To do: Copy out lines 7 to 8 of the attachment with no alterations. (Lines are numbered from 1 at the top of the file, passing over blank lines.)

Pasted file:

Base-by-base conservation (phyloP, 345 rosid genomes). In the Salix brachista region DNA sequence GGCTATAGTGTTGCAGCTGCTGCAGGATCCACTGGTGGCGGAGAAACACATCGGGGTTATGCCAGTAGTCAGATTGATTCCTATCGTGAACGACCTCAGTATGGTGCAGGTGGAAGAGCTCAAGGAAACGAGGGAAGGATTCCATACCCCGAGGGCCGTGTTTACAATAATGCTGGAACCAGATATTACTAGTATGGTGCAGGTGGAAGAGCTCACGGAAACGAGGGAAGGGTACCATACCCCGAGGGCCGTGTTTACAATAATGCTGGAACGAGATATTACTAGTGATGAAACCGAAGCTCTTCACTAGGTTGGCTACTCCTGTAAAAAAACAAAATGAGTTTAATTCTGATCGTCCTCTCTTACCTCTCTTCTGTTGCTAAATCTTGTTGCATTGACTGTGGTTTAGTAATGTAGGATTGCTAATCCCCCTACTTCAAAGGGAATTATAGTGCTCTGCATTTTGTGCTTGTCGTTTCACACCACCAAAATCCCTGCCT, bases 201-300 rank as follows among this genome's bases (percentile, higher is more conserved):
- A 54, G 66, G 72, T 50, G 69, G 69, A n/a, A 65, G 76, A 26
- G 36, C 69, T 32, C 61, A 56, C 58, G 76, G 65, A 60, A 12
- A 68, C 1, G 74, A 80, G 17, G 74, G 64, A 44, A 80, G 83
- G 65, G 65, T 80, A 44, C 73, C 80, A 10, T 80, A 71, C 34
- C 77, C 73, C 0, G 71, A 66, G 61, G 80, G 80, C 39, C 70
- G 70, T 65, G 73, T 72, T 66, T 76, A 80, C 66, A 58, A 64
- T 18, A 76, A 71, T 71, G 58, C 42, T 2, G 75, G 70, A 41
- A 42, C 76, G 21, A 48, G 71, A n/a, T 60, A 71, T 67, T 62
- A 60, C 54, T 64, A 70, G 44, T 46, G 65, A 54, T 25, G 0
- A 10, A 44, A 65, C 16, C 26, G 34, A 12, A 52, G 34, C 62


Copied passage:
- G 70, T 65, G 73, T 72, T 66, T 76, A 80, C 66, A 58, A 64
- T 18, A 76, A 71, T 71, G 58, C 42, T 2, G 75, G 70, A 41